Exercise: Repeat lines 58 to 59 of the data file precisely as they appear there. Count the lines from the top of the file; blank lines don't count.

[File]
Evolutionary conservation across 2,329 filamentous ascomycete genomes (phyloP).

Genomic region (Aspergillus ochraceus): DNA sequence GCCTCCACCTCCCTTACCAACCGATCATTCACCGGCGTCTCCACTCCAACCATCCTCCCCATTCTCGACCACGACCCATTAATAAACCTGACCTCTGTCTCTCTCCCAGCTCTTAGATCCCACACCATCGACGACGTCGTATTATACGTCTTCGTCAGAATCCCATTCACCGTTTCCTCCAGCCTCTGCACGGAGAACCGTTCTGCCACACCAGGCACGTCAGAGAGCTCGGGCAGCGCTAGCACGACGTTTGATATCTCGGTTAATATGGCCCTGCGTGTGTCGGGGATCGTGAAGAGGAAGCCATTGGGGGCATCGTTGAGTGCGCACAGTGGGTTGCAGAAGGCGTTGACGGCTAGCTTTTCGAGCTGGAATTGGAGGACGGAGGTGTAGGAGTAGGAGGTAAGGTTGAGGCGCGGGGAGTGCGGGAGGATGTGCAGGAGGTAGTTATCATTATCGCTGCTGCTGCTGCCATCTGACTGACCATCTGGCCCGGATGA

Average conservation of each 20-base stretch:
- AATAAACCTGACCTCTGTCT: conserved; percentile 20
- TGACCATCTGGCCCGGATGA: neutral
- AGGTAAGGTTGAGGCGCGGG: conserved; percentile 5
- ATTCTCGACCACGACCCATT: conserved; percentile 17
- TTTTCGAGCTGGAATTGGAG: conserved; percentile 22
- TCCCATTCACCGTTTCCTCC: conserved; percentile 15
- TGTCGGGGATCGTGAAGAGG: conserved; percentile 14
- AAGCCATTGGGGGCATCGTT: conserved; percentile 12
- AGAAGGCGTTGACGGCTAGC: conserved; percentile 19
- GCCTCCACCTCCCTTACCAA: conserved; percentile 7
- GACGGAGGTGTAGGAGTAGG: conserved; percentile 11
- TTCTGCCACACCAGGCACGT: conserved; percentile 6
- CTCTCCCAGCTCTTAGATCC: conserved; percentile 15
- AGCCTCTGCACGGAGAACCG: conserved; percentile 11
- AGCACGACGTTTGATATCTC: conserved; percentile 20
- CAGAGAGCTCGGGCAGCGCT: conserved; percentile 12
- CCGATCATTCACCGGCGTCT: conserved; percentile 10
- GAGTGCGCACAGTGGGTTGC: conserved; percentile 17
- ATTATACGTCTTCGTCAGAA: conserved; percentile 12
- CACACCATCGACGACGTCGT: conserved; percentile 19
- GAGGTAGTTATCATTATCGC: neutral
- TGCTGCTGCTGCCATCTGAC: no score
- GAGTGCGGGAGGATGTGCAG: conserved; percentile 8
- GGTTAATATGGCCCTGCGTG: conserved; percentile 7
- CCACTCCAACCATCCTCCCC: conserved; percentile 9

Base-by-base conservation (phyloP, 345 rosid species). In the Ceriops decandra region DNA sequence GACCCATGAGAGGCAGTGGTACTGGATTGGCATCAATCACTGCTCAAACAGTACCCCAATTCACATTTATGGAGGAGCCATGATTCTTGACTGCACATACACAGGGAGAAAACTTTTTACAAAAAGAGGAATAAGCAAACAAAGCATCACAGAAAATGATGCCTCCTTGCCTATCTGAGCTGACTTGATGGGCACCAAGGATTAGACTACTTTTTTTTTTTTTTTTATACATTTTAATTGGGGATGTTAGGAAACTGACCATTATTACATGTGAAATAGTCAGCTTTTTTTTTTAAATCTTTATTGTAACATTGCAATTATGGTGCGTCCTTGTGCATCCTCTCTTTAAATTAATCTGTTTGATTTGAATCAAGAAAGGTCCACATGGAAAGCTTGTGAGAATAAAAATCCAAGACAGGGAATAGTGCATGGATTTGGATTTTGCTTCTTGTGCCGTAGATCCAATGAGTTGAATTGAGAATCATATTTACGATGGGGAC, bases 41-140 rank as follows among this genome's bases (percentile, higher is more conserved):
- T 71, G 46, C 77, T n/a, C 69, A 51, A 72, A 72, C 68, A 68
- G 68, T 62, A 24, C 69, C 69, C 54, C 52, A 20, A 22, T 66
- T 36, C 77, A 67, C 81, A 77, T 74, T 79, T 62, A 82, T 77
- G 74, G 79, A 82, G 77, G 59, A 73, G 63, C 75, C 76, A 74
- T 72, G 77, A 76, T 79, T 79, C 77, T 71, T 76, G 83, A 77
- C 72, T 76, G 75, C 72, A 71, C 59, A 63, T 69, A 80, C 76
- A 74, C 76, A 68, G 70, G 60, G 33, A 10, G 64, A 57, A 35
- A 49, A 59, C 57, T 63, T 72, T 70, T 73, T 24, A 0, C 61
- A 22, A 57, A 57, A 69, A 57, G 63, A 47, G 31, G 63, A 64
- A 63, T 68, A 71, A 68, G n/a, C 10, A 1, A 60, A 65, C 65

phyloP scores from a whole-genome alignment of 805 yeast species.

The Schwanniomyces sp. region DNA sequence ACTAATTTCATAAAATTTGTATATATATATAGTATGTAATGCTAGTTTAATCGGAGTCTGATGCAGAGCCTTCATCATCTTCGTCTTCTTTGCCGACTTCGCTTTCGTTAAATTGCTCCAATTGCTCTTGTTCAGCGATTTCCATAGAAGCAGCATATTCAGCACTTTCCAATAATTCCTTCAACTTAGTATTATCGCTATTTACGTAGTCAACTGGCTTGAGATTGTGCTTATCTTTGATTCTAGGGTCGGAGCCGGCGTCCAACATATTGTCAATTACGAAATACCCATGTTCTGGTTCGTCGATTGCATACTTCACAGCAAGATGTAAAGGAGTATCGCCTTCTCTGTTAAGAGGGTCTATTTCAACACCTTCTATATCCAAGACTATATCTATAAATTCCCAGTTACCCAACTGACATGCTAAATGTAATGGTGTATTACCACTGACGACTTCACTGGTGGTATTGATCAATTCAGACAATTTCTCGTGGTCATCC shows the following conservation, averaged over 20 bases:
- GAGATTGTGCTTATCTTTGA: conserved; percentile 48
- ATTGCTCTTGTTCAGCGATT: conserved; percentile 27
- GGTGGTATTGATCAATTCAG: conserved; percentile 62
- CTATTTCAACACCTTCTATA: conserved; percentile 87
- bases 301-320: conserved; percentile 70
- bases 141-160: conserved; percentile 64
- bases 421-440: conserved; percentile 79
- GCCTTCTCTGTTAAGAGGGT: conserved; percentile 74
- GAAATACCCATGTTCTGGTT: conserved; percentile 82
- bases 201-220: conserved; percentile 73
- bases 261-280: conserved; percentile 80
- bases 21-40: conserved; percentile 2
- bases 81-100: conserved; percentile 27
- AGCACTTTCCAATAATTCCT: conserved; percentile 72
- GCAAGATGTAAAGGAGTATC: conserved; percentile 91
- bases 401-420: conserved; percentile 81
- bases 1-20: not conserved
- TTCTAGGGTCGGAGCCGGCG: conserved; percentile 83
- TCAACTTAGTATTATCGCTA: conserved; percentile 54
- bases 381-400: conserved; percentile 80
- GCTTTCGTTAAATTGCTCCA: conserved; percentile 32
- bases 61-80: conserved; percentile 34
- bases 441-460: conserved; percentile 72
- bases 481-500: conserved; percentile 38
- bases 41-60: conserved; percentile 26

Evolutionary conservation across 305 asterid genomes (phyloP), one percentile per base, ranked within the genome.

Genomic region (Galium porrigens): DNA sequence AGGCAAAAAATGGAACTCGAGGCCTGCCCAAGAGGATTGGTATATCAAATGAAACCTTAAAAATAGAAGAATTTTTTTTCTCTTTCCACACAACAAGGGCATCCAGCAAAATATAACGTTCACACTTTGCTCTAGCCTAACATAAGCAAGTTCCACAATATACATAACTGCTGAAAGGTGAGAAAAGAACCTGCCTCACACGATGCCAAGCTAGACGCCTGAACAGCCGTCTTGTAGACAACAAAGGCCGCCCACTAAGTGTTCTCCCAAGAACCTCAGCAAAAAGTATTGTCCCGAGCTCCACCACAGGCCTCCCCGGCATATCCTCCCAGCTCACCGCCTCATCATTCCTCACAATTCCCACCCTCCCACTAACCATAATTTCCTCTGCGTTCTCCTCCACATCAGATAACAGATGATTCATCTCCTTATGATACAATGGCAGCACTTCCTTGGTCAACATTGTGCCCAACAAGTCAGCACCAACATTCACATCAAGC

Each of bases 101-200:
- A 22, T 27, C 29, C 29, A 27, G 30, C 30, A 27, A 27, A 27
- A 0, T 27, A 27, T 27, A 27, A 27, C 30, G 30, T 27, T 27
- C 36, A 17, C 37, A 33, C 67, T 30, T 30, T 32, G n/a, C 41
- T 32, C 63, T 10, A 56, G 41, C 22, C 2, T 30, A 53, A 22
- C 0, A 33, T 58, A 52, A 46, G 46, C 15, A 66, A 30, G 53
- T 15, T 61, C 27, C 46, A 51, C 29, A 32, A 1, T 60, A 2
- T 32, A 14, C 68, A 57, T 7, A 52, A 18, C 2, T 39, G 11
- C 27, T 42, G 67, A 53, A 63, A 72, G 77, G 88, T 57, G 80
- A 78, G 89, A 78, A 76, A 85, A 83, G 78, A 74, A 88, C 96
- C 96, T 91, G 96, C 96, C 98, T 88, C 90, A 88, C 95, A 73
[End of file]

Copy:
- bases 1-20: not conserved
- TTCTAGGGTCGGAGCCGGCG: conserved; percentile 83